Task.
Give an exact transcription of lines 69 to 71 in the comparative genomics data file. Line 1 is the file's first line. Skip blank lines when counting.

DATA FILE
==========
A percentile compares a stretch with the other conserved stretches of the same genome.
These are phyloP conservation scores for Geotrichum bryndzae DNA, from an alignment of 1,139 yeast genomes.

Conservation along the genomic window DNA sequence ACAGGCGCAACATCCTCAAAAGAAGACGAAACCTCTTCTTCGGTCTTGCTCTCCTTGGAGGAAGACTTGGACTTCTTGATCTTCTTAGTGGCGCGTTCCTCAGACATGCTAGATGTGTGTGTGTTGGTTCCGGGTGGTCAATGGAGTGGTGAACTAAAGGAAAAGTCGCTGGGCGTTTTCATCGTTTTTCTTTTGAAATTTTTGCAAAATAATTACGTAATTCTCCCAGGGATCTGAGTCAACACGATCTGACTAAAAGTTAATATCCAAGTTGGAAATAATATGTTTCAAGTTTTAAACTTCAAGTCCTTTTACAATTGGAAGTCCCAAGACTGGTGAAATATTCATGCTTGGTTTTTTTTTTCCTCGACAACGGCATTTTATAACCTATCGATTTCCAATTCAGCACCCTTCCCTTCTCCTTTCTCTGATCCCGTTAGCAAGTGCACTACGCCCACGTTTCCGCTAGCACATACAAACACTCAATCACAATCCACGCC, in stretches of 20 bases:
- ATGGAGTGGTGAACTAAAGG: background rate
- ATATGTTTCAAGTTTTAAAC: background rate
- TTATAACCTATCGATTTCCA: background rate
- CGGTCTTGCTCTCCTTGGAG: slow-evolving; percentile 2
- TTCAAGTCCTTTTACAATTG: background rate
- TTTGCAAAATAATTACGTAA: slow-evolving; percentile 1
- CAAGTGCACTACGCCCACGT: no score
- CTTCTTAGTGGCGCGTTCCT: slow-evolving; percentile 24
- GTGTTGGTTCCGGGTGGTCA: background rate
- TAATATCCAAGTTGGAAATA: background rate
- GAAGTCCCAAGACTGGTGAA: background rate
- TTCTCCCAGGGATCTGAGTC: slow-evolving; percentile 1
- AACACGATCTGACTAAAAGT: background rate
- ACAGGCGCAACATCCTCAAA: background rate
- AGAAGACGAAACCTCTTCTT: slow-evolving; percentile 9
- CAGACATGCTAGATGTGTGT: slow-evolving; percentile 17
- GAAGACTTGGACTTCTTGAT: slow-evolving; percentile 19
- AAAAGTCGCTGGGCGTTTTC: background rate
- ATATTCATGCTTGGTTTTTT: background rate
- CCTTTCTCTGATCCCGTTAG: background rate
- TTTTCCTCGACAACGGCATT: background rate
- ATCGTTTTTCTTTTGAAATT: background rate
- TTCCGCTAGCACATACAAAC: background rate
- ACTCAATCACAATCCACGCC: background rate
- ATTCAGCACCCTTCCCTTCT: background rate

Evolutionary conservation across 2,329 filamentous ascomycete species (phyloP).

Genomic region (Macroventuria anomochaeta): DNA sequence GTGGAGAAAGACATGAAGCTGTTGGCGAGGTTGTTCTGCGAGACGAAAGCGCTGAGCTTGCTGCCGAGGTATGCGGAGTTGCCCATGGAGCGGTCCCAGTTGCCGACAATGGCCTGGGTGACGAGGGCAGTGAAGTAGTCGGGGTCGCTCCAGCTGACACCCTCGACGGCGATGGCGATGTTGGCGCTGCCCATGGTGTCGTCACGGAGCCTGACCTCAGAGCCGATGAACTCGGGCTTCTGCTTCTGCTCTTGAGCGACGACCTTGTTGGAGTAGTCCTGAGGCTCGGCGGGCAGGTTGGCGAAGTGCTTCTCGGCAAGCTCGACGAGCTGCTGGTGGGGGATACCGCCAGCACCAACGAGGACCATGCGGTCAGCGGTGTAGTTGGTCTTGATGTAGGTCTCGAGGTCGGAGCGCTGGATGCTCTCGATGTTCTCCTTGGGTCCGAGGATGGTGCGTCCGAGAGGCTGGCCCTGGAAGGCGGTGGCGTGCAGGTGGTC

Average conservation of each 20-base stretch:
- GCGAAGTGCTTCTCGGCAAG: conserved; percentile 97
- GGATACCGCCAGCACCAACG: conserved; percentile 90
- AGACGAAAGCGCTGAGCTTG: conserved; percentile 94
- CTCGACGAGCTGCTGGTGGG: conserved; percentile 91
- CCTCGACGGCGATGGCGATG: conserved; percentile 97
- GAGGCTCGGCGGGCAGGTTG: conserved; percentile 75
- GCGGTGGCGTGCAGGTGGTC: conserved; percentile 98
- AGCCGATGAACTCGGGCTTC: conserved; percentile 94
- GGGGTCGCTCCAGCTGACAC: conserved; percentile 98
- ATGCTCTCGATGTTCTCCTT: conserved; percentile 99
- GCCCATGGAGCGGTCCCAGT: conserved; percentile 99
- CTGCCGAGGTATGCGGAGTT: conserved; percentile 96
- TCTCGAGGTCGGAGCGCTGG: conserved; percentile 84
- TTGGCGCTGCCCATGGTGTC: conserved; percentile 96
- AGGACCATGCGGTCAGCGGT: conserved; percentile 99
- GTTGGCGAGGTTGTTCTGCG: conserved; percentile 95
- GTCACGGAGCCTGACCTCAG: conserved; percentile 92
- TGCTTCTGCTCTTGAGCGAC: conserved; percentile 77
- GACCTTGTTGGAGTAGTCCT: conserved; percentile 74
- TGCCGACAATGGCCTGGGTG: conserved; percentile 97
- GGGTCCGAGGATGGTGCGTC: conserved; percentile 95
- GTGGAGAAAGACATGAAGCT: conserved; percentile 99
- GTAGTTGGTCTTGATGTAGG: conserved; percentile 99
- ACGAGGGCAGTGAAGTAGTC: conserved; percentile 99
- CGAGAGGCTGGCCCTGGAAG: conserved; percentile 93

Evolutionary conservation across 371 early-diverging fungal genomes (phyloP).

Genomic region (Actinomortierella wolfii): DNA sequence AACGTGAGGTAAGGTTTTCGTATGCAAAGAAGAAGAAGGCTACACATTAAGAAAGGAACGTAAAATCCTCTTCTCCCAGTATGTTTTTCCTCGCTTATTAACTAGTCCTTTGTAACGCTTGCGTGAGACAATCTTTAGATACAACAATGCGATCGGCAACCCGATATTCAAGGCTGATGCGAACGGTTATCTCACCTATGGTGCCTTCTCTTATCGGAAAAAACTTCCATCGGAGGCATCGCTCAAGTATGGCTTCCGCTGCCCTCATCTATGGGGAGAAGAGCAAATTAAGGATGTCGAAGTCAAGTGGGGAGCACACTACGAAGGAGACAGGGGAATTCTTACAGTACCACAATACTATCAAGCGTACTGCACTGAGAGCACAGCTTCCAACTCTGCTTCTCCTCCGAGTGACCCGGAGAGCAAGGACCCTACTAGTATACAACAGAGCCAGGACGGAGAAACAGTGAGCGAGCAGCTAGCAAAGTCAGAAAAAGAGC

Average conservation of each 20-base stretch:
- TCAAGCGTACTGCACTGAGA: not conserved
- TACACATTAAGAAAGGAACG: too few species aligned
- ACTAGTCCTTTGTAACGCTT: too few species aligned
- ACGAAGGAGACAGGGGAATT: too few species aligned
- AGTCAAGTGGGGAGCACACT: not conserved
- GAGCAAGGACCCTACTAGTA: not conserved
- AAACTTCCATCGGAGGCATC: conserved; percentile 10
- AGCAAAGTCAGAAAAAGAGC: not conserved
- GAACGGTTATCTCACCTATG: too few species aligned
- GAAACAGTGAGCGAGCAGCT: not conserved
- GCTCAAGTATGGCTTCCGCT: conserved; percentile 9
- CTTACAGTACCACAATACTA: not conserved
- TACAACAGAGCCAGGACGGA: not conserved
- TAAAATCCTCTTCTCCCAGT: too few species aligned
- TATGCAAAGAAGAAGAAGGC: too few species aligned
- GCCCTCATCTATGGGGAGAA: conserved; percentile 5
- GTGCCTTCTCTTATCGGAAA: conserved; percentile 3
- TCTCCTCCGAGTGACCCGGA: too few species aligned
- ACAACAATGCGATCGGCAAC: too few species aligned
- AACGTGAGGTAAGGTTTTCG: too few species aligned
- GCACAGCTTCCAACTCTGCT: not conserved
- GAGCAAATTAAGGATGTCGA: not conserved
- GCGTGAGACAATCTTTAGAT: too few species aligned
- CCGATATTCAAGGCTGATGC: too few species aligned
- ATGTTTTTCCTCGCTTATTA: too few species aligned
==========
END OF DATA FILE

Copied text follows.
- GAAACAGTGAGCGAGCAGCT: not conserved
- GCTCAAGTATGGCTTCCGCT: conserved; percentile 9
- CTTACAGTACCACAATACTA: not conserved